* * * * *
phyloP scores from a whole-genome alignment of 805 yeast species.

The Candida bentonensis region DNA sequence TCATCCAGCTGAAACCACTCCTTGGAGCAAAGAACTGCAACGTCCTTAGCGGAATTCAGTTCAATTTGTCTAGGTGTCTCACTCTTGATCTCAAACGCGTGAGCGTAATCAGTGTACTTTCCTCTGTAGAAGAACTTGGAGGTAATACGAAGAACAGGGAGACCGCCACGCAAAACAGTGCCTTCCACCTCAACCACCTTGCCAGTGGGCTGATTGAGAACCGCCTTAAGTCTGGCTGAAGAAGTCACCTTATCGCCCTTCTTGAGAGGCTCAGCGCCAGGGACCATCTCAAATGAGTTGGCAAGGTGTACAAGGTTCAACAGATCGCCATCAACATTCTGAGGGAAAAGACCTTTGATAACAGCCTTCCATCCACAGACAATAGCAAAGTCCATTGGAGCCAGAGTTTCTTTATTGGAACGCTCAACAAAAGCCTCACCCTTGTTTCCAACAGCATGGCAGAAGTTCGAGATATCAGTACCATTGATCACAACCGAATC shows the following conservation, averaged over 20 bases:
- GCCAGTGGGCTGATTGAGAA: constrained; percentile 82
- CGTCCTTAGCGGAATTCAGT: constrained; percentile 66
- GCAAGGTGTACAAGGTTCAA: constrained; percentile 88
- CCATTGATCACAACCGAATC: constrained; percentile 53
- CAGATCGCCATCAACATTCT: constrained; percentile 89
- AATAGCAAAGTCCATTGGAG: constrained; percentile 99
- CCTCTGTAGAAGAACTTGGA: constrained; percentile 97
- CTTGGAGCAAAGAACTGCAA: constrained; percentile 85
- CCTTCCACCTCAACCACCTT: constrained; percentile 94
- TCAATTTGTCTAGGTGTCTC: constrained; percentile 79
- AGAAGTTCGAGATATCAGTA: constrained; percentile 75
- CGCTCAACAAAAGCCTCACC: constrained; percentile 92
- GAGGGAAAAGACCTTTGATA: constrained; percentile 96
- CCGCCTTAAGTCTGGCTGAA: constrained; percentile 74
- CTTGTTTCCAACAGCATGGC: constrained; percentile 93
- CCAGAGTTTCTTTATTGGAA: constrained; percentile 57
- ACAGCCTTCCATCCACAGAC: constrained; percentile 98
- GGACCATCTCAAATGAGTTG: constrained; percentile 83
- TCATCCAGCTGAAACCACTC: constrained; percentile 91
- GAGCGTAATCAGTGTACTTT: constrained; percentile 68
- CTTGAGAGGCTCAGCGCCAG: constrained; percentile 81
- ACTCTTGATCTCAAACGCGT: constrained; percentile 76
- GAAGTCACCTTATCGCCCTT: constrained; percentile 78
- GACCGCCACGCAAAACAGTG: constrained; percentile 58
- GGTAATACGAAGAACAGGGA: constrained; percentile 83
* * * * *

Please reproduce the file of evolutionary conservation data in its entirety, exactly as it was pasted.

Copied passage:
phyloP scores from a whole-genome alignment of 805 yeast species.

The Candida bentonensis region DNA sequence TCATCCAGCTGAAACCACTCCTTGGAGCAAAGAACTGCAACGTCCTTAGCGGAATTCAGTTCAATTTGTCTAGGTGTCTCACTCTTGATCTCAAACGCGTGAGCGTAATCAGTGTACTTTCCTCTGTAGAAGAACTTGGAGGTAATACGAAGAACAGGGAGACCGCCACGCAAAACAGTGCCTTCCACCTCAACCACCTTGCCAGTGGGCTGATTGAGAACCGCCTTAAGTCTGGCTGAAGAAGTCACCTTATCGCCCTTCTTGAGAGGCTCAGCGCCAGGGACCATCTCAAATGAGTTGGCAAGGTGTACAAGGTTCAACAGATCGCCATCAACATTCTGAGGGAAAAGACCTTTGATAACAGCCTTCCATCCACAGACAATAGCAAAGTCCATTGGAGCCAGAGTTTCTTTATTGGAACGCTCAACAAAAGCCTCACCCTTGTTTCCAACAGCATGGCAGAAGTTCGAGATATCAGTACCATTGATCACAACCGAATC shows the following conservation, averaged over 20 bases:
- GCCAGTGGGCTGATTGAGAA: constrained; percentile 82
- CGTCCTTAGCGGAATTCAGT: constrained; percentile 66
- GCAAGGTGTACAAGGTTCAA: constrained; percentile 88
- CCATTGATCACAACCGAATC: constrained; percentile 53
- CAGATCGCCATCAACATTCT: constrained; percentile 89
- AATAGCAAAGTCCATTGGAG: constrained; percentile 99
- CCTCTGTAGAAGAACTTGGA: constrained; percentile 97
- CTTGGAGCAAAGAACTGCAA: constrained; percentile 85
- CCTTCCACCTCAACCACCTT: constrained; percentile 94
- TCAATTTGTCTAGGTGTCTC: constrained; percentile 79
- AGAAGTTCGAGATATCAGTA: constrained; percentile 75
- CGCTCAACAAAAGCCTCACC: constrained; percentile 92
- GAGGGAAAAGACCTTTGATA: constrained; percentile 96
- CCGCCTTAAGTCTGGCTGAA: constrained; percentile 74
- CTTGTTTCCAACAGCATGGC: constrained; percentile 93
- CCAGAGTTTCTTTATTGGAA: constrained; percentile 57
- ACAGCCTTCCATCCACAGAC: constrained; percentile 98
- GGACCATCTCAAATGAGTTG: constrained; percentile 83
- TCATCCAGCTGAAACCACTC: constrained; percentile 91
- GAGCGTAATCAGTGTACTTT: constrained; percentile 68
- CTTGAGAGGCTCAGCGCCAG: constrained; percentile 81
- ACTCTTGATCTCAAACGCGT: constrained; percentile 76
- GAAGTCACCTTATCGCCCTT: constrained; percentile 78
- GACCGCCACGCAAAACAGTG: constrained; percentile 58
- GGTAATACGAAGAACAGGGA: constrained; percentile 83